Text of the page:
“Real change, enduring change, happens one step at a time.” ~ Ruth Bader Ginsburg
I woke up to the sad news of the passing of Ruth Bader Ginsburg, US Supreme Court Justice fondly known as RBG. There is a palpable loss when a person of such stature and influence leaves the world. In an age of viral popularity where impact and fame are often unrelated and always fickle, how often do you come across a person whose actions remain of great consequence for decades, influencing the life and philosophies of multiple generations?
There is much to admire about this brilliant woman who attended Harvard Law school in the 1950s. Enduring a cancer diagnosis for her husband during their years at Harvard, working twice as hard to keep up with his school work and hers, while mothering a toddler, she ultimately earned her law degree from Columbia only to find that no law firm in New York would hire a woman lawyer.
I was a graduate student in the Washington DC metropolitan area when I first heard about RBG’s confirmation as Associate Justice of the US Supreme Court. I didn’t know her back story then but I knew that it was a major breakthrough for a woman to be appointed. Over the years I heard her name often on NPR, as I drove to and from school and work, trying to absorb some meaningful news via radio in the era before social media flooded our lives.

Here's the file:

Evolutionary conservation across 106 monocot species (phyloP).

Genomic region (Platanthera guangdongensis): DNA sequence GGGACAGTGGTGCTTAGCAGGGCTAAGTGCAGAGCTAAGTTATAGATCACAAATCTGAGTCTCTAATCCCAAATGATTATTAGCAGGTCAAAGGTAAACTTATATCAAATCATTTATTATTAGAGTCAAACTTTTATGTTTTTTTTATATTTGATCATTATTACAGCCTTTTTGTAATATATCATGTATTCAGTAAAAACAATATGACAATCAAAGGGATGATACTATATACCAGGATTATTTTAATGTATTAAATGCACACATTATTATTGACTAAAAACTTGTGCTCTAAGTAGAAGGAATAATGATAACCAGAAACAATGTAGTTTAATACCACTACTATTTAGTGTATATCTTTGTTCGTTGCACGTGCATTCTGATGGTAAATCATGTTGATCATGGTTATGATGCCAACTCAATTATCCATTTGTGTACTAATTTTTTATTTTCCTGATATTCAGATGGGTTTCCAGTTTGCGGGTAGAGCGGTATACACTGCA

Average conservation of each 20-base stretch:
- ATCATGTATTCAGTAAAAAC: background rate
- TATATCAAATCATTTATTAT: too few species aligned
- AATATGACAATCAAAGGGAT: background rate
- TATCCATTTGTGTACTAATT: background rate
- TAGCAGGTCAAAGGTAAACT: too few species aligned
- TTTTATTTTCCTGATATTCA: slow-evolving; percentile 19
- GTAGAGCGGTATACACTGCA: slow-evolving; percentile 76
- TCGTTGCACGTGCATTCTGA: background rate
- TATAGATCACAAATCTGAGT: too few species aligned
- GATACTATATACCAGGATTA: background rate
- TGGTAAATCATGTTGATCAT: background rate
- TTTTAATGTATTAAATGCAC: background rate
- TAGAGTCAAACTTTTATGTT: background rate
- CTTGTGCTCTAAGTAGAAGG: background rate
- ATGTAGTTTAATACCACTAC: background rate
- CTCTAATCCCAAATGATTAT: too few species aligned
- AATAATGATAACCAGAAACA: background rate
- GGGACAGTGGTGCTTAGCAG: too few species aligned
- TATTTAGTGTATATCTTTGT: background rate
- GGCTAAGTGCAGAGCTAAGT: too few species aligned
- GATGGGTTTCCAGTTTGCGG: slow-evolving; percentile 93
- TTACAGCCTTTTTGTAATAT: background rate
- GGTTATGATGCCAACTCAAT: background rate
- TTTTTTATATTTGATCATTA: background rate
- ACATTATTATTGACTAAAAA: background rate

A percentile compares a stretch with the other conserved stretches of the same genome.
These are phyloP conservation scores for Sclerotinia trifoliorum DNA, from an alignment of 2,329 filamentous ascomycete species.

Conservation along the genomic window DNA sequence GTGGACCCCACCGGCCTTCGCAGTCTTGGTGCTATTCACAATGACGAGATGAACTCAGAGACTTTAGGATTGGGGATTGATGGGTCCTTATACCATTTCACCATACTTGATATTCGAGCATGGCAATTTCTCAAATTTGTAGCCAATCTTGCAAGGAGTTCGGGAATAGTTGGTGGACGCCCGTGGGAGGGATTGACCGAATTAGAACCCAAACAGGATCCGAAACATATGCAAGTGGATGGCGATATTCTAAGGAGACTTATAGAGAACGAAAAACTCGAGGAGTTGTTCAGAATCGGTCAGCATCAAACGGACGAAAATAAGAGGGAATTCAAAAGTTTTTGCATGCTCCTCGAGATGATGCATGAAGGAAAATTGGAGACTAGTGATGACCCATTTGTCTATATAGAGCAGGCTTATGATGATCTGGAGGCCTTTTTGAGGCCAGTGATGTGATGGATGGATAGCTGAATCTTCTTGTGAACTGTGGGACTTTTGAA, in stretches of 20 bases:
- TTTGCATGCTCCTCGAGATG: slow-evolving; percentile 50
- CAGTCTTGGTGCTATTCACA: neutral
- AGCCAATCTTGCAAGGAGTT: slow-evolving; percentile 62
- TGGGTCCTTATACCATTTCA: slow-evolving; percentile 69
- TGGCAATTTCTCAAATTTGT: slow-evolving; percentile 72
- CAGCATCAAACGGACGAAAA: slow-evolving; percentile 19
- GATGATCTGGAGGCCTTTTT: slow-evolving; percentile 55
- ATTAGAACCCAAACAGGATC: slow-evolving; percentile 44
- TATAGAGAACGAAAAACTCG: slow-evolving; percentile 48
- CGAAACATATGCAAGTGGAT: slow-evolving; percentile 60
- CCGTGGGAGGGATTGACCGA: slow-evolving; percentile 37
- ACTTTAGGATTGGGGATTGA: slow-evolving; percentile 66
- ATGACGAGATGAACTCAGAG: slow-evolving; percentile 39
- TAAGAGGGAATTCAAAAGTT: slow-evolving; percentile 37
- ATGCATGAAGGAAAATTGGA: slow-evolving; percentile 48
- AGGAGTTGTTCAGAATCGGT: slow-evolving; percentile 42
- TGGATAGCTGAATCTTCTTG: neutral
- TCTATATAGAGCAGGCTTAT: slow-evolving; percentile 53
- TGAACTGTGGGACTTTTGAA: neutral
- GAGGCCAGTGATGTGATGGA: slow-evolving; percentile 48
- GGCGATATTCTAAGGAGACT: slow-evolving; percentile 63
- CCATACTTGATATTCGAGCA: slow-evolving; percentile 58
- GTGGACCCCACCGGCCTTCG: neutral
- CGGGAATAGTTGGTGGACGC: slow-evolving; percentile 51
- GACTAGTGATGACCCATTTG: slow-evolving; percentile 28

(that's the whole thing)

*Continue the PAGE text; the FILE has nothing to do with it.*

Following the resurgence RBG’s popularity and interest in her life, last year I went through a phase where I devoured news about in faraway Singapore. I read a book, watched a movie and a documentary about RBG.
The book,“Notorious RBG – The life and times of Ruth Bader Ginsburg” provided details about her early life, the strong influence of her mother who died when Ruth was seventeen and the support of husband, Marty, and his parents; and their family life as a power couple among Washington’s elite.
The movie, On the Basis of Sex, dramatized the life of a young Ruth and focused on the most important case that she won, not just for herself but for all women who encountered discrimination, by using a shrewd strategy of using the case of a man who is discriminated against on the basis on gender to draw attention to the fact that drawing a ‘gender line’ hurts society as a whole, not just women.
The documentary, RBG, featured interviews with Ginsburg and her family, photos and grainy videos of her early life but in every shot, one thing shone clearly, the power of this petite lady who continued to dazzle with her devotion to her work and her beliefs well into her eighties.
If you have time for just one, read the book, but if you want see how RBG’s life unfolds, watch the movie and the documentary. You will be inspired.
What better way to honor a great life?
Have you been inspired by RBG? Or have a similar story to share? Drop a comment or a note.